by Jacqueline Clavey
Last week’s Cabinet reshuffle saw Peter Brooke bowing out as secretary of state at the Department of National Heritage, to be replaced by Stephen Dorrell, former financial secretary to the Treasury. Also on the move was food minister Nicholas Soames, a regular face at catering industry events.
In his 22 months as Heritage secretary – a post he was given for safe-keeping after the David Mellor fiasco – Mr Brooke has made little impact on tourism. Instead, he has concentrated his efforts on the apparently sexier subjects of the BBC and the Arts Council.
The Heritage Department has also gained an additional junior minister. Viscount Astor, a former director of Cliveden Hotels, joins from the Lords whips office, bringing the total number of ministers in the department to three. He was previously heritage spokesman in the Lords.
Tourism minister Iain Sproat remains in situ, although it is unclear yet whether there will be a reorganisation of responsibilities now that there is an extra pair of ministerial hands.
Changes at the Ministry of Agriculture, Fisheries and Food (MAFF) saw Nicholas Soames leave his post as food minister to become minister of state at Defence. He is replaced at MAFF by Angela Browning.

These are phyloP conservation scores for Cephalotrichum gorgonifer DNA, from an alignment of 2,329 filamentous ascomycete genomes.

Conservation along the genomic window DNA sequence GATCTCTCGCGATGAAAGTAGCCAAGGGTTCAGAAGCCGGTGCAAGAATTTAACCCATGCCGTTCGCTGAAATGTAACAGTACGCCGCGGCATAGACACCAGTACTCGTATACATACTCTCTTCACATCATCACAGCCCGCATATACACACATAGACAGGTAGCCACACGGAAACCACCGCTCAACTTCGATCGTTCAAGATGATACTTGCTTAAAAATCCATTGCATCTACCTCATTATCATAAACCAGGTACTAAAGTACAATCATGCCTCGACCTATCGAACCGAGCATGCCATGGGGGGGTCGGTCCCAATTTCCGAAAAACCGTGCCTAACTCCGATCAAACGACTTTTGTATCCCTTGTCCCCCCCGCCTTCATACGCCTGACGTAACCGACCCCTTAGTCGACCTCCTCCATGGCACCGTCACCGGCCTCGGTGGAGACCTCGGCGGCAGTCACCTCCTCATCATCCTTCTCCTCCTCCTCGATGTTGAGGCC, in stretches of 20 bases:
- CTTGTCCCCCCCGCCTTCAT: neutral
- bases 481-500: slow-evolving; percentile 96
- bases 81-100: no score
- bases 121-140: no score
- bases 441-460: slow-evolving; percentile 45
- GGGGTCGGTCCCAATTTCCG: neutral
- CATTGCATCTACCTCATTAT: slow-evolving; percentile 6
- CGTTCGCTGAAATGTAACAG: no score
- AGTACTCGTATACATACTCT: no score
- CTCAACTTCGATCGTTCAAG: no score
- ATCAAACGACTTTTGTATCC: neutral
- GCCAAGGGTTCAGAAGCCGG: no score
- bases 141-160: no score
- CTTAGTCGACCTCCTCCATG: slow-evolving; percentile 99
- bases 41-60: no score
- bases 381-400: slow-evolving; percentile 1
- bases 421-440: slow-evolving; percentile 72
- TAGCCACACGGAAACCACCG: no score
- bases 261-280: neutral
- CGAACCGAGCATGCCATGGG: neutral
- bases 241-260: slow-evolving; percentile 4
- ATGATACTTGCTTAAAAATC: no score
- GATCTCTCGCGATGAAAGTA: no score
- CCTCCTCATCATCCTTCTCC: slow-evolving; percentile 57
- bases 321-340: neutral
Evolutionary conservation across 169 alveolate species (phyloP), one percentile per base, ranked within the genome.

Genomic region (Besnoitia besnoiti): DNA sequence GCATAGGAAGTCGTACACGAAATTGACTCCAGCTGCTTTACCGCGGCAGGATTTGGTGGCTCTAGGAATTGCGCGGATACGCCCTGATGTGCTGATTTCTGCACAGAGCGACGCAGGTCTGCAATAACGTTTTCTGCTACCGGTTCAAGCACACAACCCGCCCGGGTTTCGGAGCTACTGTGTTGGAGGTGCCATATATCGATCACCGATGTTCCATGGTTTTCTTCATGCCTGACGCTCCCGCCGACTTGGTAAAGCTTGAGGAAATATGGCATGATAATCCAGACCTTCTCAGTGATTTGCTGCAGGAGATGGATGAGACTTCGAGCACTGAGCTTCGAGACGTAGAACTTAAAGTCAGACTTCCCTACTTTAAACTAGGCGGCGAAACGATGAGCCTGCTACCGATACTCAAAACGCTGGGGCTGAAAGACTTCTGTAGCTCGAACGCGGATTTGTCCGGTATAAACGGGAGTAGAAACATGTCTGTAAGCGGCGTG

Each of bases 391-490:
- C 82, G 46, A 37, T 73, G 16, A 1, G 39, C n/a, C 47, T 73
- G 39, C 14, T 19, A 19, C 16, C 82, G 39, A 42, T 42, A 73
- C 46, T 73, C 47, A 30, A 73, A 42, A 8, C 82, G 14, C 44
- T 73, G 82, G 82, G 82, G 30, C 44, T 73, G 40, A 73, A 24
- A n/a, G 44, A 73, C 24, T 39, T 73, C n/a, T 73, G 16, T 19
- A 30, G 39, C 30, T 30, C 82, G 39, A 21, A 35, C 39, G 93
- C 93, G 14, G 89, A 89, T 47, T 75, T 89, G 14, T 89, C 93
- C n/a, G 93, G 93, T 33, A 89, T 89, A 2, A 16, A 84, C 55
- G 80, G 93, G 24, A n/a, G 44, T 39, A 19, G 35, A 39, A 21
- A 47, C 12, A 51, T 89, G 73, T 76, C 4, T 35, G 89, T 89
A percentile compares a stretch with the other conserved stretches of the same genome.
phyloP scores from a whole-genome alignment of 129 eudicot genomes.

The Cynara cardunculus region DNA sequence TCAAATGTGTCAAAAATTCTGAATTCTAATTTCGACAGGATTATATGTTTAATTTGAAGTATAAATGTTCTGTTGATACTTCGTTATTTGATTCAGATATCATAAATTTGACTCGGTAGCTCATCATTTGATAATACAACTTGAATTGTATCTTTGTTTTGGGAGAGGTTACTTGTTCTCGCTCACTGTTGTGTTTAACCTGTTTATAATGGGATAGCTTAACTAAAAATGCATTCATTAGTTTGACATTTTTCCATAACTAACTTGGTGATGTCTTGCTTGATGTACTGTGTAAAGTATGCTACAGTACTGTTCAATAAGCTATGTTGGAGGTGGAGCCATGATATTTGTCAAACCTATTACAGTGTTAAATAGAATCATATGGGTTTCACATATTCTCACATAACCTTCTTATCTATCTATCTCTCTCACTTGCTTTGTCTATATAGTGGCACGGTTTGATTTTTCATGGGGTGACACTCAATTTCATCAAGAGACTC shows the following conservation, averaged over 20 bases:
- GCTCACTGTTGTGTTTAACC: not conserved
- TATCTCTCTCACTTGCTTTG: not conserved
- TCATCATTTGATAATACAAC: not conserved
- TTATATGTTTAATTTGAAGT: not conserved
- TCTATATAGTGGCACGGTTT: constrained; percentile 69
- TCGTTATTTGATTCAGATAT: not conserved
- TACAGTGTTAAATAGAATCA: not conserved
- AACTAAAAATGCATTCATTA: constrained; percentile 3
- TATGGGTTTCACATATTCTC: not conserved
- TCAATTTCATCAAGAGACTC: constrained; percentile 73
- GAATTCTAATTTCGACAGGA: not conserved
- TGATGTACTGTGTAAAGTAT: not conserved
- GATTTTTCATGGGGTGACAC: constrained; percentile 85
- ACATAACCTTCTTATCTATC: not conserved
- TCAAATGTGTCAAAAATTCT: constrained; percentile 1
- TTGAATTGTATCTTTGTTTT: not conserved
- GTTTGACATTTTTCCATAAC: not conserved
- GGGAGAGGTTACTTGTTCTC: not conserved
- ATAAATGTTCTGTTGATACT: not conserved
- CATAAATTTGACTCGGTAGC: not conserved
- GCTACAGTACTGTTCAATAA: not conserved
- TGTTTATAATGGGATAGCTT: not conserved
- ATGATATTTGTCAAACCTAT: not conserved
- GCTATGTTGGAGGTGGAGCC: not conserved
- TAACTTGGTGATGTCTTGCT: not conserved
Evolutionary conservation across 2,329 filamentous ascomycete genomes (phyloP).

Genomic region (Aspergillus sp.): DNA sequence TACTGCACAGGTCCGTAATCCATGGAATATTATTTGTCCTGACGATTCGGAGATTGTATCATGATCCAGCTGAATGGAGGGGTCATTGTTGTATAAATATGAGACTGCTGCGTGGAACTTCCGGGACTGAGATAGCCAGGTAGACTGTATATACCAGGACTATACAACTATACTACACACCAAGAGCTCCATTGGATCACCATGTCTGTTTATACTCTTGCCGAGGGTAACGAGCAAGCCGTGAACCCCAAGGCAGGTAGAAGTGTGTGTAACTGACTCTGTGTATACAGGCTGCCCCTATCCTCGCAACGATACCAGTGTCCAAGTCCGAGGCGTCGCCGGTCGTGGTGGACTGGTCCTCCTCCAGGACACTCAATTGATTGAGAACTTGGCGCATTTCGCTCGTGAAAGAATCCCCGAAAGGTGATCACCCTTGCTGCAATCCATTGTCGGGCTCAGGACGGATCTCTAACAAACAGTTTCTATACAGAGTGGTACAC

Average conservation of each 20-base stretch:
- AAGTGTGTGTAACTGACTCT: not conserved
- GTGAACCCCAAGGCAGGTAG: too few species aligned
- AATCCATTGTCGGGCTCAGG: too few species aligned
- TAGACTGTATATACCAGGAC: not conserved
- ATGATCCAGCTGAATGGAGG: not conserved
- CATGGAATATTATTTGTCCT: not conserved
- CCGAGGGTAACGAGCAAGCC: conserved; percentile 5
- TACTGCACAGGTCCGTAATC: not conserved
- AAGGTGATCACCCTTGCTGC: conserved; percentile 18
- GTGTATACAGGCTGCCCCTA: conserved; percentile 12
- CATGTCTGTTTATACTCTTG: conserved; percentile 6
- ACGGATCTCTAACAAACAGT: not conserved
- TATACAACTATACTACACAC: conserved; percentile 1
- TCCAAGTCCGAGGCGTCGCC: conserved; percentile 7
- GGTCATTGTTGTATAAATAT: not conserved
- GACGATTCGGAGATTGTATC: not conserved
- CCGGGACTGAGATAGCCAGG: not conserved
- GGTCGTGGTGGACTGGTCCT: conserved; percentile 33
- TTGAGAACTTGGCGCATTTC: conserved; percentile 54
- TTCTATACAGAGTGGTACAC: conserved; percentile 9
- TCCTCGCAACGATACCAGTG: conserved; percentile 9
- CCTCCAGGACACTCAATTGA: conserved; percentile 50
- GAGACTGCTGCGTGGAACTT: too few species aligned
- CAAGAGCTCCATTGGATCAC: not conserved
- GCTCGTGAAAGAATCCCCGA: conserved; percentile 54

Although Mr Soames will be missed, his successor, with her strong interest in small businesses – she has been a director of the Small Business Bureau since 1985 – will find a common chord with much of the industry. She is also a former home economics teacher.
At the British Tourist Authority chairman Adele Biss is seeking an early meeting with the new Heritage secretary to ensure that tourism is brought to the forefront.
“We will be going through our priorities and objectives and ensuring that the new secretary of state quickly recognises the importance of tourism to the economy,” she told Caterer.